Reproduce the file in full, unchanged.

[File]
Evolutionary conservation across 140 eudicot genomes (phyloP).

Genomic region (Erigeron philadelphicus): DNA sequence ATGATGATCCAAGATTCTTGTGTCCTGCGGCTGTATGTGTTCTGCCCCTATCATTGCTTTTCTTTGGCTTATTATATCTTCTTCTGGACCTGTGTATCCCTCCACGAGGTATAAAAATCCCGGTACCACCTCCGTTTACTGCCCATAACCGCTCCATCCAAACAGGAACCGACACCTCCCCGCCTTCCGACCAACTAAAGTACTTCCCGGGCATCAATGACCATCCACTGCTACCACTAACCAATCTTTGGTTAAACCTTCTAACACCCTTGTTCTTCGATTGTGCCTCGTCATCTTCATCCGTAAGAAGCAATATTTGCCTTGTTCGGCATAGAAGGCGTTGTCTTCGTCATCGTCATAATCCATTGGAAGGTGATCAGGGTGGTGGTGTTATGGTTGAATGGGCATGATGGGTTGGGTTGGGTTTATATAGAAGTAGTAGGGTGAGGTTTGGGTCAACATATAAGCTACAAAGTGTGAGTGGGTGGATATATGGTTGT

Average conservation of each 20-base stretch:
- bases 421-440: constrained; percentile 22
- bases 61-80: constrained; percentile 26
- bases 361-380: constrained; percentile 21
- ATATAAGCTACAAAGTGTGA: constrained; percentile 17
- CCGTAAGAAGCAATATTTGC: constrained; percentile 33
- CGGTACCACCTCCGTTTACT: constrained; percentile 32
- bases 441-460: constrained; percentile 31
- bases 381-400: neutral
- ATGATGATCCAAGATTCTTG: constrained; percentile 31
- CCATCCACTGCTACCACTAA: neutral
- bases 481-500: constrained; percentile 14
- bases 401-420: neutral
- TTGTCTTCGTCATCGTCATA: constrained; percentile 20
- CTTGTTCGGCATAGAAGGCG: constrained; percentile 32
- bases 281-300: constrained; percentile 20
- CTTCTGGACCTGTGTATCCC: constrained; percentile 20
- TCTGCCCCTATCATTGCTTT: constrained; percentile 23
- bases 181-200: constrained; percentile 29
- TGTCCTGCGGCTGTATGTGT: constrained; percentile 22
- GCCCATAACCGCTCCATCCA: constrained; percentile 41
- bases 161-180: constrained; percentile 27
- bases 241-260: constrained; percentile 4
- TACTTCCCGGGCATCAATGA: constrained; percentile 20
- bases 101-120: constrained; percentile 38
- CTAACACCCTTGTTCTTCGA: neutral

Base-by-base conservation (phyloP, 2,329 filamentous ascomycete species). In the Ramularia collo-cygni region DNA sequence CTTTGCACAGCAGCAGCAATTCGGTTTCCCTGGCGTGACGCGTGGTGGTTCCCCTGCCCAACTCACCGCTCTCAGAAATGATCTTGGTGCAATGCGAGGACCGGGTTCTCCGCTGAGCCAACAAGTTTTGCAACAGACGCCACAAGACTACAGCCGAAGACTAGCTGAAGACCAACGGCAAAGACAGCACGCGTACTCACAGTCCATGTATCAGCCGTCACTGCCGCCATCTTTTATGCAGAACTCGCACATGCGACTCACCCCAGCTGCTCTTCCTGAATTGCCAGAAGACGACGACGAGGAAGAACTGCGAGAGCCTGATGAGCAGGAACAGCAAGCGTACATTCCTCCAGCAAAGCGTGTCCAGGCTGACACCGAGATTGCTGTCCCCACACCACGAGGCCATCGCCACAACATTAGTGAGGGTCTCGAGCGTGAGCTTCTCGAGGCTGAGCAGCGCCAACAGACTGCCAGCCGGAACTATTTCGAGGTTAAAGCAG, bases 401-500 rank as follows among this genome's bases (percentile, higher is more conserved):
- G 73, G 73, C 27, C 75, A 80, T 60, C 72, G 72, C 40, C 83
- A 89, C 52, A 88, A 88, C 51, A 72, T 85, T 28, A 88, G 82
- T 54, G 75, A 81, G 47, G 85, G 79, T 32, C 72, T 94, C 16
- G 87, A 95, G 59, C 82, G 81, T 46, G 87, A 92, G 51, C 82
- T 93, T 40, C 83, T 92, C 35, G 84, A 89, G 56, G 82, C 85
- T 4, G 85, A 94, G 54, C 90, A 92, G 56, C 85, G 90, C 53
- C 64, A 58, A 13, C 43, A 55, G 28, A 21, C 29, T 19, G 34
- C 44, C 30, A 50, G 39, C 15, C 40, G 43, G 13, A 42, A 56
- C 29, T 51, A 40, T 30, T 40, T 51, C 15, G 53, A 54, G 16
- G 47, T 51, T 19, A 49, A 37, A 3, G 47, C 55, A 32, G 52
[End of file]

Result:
Evolutionary conservation across 140 eudicot genomes (phyloP).

Genomic region (Erigeron philadelphicus): DNA sequence ATGATGATCCAAGATTCTTGTGTCCTGCGGCTGTATGTGTTCTGCCCCTATCATTGCTTTTCTTTGGCTTATTATATCTTCTTCTGGACCTGTGTATCCCTCCACGAGGTATAAAAATCCCGGTACCACCTCCGTTTACTGCCCATAACCGCTCCATCCAAACAGGAACCGACACCTCCCCGCCTTCCGACCAACTAAAGTACTTCCCGGGCATCAATGACCATCCACTGCTACCACTAACCAATCTTTGGTTAAACCTTCTAACACCCTTGTTCTTCGATTGTGCCTCGTCATCTTCATCCGTAAGAAGCAATATTTGCCTTGTTCGGCATAGAAGGCGTTGTCTTCGTCATCGTCATAATCCATTGGAAGGTGATCAGGGTGGTGGTGTTATGGTTGAATGGGCATGATGGGTTGGGTTGGGTTTATATAGAAGTAGTAGGGTGAGGTTTGGGTCAACATATAAGCTACAAAGTGTGAGTGGGTGGATATATGGTTGT

Average conservation of each 20-base stretch:
- bases 421-440: constrained; percentile 22
- bases 61-80: constrained; percentile 26
- bases 361-380: constrained; percentile 21
- ATATAAGCTACAAAGTGTGA: constrained; percentile 17
- CCGTAAGAAGCAATATTTGC: constrained; percentile 33
- CGGTACCACCTCCGTTTACT: constrained; percentile 32
- bases 441-460: constrained; percentile 31
- bases 381-400: neutral
- ATGATGATCCAAGATTCTTG: constrained; percentile 31
- CCATCCACTGCTACCACTAA: neutral
- bases 481-500: constrained; percentile 14
- bases 401-420: neutral
- TTGTCTTCGTCATCGTCATA: constrained; percentile 20
- CTTGTTCGGCATAGAAGGCG: constrained; percentile 32
- bases 281-300: constrained; percentile 20
- CTTCTGGACCTGTGTATCCC: constrained; percentile 20
- TCTGCCCCTATCATTGCTTT: constrained; percentile 23
- bases 181-200: constrained; percentile 29
- TGTCCTGCGGCTGTATGTGT: constrained; percentile 22
- GCCCATAACCGCTCCATCCA: constrained; percentile 41
- bases 161-180: constrained; percentile 27
- bases 241-260: constrained; percentile 4
- TACTTCCCGGGCATCAATGA: constrained; percentile 20
- bases 101-120: constrained; percentile 38
- CTAACACCCTTGTTCTTCGA: neutral

Base-by-base conservation (phyloP, 2,329 filamentous ascomycete species). In the Ramularia collo-cygni region DNA sequence CTTTGCACAGCAGCAGCAATTCGGTTTCCCTGGCGTGACGCGTGGTGGTTCCCCTGCCCAACTCACCGCTCTCAGAAATGATCTTGGTGCAATGCGAGGACCGGGTTCTCCGCTGAGCCAACAAGTTTTGCAACAGACGCCACAAGACTACAGCCGAAGACTAGCTGAAGACCAACGGCAAAGACAGCACGCGTACTCACAGTCCATGTATCAGCCGTCACTGCCGCCATCTTTTATGCAGAACTCGCACATGCGACTCACCCCAGCTGCTCTTCCTGAATTGCCAGAAGACGACGACGAGGAAGAACTGCGAGAGCCTGATGAGCAGGAACAGCAAGCGTACATTCCTCCAGCAAAGCGTGTCCAGGCTGACACCGAGATTGCTGTCCCCACACCACGAGGCCATCGCCACAACATTAGTGAGGGTCTCGAGCGTGAGCTTCTCGAGGCTGAGCAGCGCCAACAGACTGCCAGCCGGAACTATTTCGAGGTTAAAGCAG, bases 401-500 rank as follows among this genome's bases (percentile, higher is more conserved):
- G 73, G 73, C 27, C 75, A 80, T 60, C 72, G 72, C 40, C 83
- A 89, C 52, A 88, A 88, C 51, A 72, T 85, T 28, A 88, G 82
- T 54, G 75, A 81, G 47, G 85, G 79, T 32, C 72, T 94, C 16
- G 87, A 95, G 59, C 82, G 81, T 46, G 87, A 92, G 51, C 82
- T 93, T 40, C 83, T 92, C 35, G 84, A 89, G 56, G 82, C 85
- T 4, G 85, A 94, G 54, C 90, A 92, G 56, C 85, G 90, C 53
- C 64, A 58, A 13, C 43, A 55, G 28, A 21, C 29, T 19, G 34
- C 44, C 30, A 50, G 39, C 15, C 40, G 43, G 13, A 42, A 56
- C 29, T 51, A 40, T 30, T 40, T 51, C 15, G 53, A 54, G 16
- G 47, T 51, T 19, A 49, A 37, A 3, G 47, C 55, A 32, G 52